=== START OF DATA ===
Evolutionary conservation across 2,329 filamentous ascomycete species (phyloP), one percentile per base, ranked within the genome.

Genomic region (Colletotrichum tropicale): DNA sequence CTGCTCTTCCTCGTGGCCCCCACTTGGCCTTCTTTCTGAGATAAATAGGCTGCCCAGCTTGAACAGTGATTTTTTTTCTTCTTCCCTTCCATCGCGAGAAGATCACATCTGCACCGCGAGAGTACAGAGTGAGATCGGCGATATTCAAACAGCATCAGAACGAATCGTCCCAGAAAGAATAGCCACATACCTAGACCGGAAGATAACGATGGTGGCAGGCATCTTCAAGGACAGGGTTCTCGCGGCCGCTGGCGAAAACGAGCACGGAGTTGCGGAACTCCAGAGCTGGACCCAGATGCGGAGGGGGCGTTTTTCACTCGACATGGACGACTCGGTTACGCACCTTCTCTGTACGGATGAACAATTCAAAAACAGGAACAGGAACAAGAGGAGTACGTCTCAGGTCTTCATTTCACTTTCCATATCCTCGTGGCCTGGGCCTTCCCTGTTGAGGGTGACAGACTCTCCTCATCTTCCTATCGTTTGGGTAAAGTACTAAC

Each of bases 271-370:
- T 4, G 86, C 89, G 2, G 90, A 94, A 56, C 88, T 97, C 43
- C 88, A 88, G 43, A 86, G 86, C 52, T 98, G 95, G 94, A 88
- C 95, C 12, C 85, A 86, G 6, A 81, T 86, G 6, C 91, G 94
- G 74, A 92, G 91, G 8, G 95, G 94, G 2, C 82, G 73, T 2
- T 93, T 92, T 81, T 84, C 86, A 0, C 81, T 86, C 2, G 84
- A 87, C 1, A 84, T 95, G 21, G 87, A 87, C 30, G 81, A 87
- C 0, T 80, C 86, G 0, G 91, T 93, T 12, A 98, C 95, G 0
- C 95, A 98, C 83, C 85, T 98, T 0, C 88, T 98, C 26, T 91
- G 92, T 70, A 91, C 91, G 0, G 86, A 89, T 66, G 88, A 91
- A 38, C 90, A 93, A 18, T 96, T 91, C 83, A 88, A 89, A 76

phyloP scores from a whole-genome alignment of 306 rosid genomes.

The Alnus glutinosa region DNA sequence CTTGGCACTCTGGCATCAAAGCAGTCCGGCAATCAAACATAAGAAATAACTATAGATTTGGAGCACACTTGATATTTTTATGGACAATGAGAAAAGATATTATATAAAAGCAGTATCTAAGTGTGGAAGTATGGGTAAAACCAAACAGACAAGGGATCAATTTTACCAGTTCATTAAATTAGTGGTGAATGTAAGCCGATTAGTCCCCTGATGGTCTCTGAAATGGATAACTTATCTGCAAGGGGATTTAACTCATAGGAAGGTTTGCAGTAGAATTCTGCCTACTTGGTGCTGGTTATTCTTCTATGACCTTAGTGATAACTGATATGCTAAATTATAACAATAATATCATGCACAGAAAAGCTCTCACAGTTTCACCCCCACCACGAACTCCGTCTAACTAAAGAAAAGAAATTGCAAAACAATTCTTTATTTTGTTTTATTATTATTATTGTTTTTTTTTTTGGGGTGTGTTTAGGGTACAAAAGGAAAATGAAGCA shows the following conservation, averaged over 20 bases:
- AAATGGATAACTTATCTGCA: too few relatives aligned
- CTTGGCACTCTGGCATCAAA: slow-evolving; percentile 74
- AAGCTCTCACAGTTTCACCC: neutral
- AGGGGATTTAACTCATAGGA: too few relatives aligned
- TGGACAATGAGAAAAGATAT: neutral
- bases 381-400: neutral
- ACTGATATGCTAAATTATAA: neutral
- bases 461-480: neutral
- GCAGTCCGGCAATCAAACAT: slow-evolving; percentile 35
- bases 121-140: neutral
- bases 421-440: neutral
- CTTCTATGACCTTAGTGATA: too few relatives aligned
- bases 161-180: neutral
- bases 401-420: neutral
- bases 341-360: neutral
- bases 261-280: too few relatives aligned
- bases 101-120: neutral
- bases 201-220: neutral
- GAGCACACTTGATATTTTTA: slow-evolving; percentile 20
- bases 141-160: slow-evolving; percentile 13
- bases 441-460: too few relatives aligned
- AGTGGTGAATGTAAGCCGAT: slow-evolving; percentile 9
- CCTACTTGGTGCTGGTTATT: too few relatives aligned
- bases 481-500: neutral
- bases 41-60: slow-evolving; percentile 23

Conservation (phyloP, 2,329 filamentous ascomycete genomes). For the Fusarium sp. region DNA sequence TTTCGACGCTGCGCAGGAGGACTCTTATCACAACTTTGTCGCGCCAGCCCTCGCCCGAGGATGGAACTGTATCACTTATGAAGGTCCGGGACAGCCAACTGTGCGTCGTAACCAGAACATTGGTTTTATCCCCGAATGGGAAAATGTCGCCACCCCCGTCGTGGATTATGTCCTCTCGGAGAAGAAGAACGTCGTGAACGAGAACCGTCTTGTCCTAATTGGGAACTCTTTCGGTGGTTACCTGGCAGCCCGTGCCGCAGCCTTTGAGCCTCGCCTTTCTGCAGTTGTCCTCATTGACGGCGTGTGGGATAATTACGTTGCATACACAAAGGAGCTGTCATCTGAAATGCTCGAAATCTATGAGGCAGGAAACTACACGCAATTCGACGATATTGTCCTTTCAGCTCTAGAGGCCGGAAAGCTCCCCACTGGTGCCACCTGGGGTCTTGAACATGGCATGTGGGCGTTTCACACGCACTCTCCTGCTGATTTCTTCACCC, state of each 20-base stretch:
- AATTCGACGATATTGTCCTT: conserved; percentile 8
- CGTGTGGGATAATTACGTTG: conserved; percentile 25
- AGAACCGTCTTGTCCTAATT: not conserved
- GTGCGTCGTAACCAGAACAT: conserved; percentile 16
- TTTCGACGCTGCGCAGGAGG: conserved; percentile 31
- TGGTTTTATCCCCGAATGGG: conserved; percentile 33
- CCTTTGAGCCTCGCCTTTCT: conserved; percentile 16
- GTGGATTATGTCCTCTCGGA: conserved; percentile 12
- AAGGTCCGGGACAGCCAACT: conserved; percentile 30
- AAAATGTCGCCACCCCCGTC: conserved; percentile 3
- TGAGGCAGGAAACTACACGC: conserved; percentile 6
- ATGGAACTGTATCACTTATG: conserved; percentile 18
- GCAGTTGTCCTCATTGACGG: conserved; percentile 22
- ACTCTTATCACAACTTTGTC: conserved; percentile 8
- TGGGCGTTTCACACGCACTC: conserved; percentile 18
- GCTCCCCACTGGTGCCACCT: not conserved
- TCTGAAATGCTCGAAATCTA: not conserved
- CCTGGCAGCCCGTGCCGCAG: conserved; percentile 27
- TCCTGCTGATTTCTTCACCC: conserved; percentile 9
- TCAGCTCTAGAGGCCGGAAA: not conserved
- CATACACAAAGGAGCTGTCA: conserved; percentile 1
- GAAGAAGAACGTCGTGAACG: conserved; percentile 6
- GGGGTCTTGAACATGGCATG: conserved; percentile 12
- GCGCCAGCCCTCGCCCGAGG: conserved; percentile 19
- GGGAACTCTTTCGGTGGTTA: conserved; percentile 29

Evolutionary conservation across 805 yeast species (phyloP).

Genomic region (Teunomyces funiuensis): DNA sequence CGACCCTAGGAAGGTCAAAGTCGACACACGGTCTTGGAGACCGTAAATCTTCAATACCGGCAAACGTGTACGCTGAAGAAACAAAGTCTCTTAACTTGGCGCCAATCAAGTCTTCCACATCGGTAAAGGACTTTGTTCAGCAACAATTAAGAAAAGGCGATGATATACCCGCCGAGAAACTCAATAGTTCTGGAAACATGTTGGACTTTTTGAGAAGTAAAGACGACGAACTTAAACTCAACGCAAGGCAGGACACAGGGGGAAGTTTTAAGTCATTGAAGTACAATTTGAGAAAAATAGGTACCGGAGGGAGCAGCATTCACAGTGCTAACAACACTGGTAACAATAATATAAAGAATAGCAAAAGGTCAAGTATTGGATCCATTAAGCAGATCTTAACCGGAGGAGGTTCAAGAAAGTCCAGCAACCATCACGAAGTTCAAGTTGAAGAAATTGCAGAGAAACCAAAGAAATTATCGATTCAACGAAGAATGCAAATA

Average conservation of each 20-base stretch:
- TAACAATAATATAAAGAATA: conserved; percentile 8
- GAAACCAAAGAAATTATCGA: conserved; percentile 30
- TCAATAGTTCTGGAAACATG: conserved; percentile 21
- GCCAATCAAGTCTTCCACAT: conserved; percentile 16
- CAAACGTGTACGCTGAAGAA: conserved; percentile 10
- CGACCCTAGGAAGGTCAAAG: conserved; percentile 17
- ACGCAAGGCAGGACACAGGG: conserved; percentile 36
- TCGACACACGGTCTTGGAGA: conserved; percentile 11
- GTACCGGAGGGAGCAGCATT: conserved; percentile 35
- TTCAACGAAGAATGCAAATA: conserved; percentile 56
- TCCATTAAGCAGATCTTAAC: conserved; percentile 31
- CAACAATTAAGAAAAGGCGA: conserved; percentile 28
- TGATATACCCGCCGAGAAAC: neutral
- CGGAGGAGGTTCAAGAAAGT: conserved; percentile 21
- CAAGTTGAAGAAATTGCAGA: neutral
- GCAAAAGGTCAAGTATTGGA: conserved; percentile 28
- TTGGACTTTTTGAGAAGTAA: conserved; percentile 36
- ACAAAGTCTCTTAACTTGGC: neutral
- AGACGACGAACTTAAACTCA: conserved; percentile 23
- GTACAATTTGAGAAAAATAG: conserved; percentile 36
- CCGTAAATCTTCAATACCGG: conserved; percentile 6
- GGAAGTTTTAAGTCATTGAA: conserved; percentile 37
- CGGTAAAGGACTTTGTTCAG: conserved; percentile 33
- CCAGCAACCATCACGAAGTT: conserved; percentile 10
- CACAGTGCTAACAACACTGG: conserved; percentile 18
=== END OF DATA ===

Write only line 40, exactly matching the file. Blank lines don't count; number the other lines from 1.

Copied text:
- bases 41-60: slow-evolving; percentile 23